Everyone loves the idea of sailing with their kids, and although I don’t know anything about having kids I can certainly see the appeal. Heading out on the water with wide-eyed, excited youngsters always gives me a fresh appreciation for how fantastic sailing is.
I love seeing little arms and legs sticking out of lifejackets, the actual kids hidden under hats and sunscreen, and I’m always impressed to see the little bundles of wetsuit heading out to sea on the cold days that I’ve chosen not to leave the beach.
It’s often the kids who take to sailing more naturally than adults. I’ve taught kids who barely listen to my explanations but get out on the water and instinctively know what to do.
However, not all kids have this natural ability, confidence or interest in sailing, and it can be tough on parents who would love to hit the water with their kids and want to see them enjoy sailing as much as they do.
I’ve heard a few horror stories about kids (and parents!) who are taken out on the water on a rough day and scared away from sailing. So introducing kids to the water should be approached cautiously.
Firstly, I’d highly recommend kids starting out in dinghies, even if it’s just for a few lessons. Small boats are much more responsive and give you a “feel” for sailing, and of course you’ll learn much faster when a small mistake turns the boat upside-down, depositing you in the water!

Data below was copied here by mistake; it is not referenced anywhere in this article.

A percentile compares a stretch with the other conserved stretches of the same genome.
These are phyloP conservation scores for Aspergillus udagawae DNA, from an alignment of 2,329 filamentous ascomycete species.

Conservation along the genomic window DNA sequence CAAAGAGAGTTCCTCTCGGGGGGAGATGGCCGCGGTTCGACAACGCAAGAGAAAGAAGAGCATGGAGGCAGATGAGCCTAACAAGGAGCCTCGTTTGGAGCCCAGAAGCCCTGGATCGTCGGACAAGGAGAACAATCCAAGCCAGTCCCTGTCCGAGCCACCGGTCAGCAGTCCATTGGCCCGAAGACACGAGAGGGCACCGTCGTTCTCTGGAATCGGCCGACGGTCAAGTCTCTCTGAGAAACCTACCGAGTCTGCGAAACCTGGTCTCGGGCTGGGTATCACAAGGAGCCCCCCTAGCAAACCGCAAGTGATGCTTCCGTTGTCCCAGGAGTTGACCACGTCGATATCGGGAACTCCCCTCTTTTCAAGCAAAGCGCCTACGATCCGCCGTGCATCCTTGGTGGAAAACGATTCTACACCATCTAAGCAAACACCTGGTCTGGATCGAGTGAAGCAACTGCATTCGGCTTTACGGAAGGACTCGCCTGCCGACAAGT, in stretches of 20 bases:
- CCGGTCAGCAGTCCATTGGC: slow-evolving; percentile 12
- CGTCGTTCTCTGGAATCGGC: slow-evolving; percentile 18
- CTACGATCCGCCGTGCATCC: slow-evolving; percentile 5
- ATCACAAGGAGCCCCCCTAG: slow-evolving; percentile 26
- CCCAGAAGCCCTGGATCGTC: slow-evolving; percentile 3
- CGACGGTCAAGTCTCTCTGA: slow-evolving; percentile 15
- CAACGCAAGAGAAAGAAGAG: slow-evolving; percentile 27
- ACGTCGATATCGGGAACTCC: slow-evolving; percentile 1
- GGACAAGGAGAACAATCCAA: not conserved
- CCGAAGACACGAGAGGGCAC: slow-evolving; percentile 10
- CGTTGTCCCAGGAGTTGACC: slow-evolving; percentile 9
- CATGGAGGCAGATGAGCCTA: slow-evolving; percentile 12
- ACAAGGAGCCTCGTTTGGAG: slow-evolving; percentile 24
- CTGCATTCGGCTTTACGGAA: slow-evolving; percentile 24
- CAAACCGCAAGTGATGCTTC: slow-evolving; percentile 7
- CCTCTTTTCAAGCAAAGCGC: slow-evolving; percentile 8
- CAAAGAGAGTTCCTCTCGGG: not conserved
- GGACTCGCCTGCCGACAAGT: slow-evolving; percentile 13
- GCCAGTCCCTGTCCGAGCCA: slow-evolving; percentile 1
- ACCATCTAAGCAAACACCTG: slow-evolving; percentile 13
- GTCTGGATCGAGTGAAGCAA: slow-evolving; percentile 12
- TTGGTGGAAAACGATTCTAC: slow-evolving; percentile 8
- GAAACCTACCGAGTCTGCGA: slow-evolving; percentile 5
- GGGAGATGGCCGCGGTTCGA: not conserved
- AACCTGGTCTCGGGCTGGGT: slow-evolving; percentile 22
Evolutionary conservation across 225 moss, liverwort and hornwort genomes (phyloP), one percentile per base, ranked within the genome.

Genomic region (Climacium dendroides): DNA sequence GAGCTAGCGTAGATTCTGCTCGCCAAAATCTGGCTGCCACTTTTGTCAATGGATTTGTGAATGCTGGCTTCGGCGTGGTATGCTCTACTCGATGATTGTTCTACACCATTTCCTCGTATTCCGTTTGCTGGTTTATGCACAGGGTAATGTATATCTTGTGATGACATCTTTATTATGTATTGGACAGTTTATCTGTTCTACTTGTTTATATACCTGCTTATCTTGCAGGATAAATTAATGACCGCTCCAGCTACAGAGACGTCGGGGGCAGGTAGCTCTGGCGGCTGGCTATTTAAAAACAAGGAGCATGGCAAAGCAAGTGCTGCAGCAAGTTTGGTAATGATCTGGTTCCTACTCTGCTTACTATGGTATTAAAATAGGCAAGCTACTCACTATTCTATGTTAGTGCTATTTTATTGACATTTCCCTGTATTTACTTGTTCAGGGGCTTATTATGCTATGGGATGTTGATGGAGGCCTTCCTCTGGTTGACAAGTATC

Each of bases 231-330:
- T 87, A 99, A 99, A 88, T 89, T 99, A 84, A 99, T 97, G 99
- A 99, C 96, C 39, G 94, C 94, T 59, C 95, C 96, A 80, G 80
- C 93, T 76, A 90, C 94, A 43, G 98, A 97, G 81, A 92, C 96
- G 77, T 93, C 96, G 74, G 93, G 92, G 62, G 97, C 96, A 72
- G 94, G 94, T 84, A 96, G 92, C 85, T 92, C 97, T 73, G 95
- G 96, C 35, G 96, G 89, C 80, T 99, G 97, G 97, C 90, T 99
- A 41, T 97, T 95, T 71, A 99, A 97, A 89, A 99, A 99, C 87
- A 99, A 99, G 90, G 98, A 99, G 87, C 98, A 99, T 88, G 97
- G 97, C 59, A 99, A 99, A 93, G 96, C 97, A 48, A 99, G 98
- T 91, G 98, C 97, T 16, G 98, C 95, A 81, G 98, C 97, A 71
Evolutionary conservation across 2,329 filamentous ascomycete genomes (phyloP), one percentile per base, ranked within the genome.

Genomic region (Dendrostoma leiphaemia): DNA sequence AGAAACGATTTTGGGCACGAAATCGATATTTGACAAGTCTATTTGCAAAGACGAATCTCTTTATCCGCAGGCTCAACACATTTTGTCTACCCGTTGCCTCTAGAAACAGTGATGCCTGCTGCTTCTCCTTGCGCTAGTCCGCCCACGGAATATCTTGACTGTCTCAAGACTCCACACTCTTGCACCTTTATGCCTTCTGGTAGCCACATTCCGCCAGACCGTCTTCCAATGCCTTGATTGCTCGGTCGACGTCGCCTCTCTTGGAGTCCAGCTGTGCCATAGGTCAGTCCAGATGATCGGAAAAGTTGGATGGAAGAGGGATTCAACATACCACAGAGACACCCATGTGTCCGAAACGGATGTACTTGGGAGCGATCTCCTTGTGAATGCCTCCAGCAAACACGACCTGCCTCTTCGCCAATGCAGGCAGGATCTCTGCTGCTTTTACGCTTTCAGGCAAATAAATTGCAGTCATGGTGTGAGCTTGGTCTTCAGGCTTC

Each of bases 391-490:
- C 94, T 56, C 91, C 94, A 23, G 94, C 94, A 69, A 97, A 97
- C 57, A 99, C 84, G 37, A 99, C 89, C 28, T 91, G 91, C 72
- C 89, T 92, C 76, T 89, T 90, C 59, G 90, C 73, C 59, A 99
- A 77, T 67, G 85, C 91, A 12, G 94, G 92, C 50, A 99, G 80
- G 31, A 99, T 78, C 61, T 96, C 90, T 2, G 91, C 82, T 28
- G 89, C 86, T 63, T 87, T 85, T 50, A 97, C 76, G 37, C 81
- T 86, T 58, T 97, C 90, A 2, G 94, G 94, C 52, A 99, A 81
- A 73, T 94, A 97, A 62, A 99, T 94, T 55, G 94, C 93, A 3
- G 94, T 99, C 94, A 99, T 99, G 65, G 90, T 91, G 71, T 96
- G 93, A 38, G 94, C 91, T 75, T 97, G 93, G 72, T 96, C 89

It’s important that you choose your weather conditions carefully, so be sure to wait for a quiet day with a gentle breeze for a kid’s first sailing experience.
But that doesn’t mean that the stormy days have to be wasted. When I was young and terrified of the windy weather, I’d be left to play on the beach. But seeing how much fun the other kids were having eventually gave me the courage to venture out onto the water myself.
The next thing you need to consider is, well, you might not be the best person to teach your kid how to sail.
A good sailing coach needs a very calm “everything is okay” voice when faced with cold water and repeated capsizes. Of course, the coach should also be confident enough in their own abilities to allow them to focus their efforts on helping the kid, rather than sailing the boat.
When I tell kids to leave their parents on the beach and go sailing with their friends, the parents aren’t impressed. But I know that it wasn’t sailing with my parents that got me hooked; it was the first few years I spent giggling (and often drifting in the wrong direction!) with my best friend that made me realise that sailing was pretty cool.
I do know many young sailors who were immediately drawn to the competitive element of sailing. Of course this is fantastic, but I still stress the importance of learning to enjoy sailing as more than just a means to win races.
I’ve seen promising young sailors, confronted with new priorities, walk away from not only racing but sailing more generally as well. I hate to see sailing become purely about competition, the simple joy and adventure forgotten.
Learning to sail should be, first and foremost, about falling in love with sailing, and competing can be prioritised after that. If a kid falls in love with sailing, it’s something they will enjoy for life.
Yachting Australia provides information on local yacht clubs that offer “Tackers” programs to introduce sailing to kids aged 7 to 12.